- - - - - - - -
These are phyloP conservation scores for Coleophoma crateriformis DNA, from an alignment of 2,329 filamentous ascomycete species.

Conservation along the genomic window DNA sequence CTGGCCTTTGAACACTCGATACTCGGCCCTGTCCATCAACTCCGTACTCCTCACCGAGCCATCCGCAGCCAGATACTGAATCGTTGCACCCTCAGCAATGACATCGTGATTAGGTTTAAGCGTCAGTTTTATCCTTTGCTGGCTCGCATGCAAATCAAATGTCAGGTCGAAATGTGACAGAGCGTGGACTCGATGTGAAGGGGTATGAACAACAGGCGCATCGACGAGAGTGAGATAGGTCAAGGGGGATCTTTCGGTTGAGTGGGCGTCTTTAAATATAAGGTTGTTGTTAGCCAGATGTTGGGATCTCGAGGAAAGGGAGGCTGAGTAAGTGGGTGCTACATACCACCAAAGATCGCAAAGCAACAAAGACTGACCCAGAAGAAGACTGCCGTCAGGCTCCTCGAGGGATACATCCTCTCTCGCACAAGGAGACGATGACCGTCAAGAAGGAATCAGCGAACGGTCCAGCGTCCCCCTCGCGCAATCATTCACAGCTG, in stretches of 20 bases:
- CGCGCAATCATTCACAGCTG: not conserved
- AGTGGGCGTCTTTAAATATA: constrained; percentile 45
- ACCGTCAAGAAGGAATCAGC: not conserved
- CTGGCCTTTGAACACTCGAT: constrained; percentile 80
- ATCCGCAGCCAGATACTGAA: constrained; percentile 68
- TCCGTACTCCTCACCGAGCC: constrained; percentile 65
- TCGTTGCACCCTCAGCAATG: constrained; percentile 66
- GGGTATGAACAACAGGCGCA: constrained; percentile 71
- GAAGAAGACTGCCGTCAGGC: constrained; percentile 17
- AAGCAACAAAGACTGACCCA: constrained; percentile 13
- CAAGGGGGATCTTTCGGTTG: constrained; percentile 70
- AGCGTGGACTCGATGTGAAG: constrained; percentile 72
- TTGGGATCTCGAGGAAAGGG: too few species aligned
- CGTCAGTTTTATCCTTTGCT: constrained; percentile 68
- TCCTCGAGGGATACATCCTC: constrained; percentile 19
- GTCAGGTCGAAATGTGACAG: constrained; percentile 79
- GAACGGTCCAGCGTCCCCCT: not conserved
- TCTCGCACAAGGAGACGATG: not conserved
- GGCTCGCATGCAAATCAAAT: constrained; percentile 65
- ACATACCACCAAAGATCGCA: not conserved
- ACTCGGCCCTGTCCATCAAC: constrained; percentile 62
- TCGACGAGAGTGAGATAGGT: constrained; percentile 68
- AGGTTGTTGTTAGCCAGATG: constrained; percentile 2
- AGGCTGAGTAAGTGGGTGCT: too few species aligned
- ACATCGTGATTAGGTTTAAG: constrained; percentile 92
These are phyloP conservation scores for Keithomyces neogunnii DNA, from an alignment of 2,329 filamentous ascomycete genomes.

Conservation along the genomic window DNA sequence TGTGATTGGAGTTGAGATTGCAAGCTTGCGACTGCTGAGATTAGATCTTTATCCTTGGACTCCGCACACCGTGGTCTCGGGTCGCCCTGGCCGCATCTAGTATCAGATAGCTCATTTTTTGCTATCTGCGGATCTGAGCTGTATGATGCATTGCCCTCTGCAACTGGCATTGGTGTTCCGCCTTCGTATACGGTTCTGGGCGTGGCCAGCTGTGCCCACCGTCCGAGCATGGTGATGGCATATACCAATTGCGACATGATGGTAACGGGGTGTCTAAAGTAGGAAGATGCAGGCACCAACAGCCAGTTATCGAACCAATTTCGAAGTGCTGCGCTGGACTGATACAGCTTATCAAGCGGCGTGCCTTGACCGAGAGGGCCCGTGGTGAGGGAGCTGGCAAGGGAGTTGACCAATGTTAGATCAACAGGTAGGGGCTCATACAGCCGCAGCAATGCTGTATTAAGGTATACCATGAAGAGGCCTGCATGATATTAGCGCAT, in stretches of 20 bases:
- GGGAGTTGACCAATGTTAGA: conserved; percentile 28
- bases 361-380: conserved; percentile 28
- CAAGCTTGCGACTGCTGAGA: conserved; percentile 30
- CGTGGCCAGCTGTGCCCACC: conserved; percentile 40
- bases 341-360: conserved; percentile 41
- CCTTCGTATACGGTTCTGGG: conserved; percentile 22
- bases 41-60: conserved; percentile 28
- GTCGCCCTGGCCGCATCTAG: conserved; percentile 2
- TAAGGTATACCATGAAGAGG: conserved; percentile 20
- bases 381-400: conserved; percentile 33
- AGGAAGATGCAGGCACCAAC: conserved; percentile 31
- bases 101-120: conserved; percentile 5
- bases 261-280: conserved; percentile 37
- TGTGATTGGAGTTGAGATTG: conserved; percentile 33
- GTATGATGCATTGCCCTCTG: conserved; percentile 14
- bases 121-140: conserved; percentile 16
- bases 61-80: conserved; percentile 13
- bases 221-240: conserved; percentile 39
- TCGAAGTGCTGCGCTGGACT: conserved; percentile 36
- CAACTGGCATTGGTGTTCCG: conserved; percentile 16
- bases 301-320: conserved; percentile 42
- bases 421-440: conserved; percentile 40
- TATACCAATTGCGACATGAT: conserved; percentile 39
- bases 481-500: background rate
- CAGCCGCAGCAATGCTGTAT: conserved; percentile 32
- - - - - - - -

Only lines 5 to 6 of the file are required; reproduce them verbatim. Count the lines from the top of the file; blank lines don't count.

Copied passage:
- ACCGTCAAGAAGGAATCAGC: not conserved
- CTGGCCTTTGAACACTCGAT: constrained; percentile 80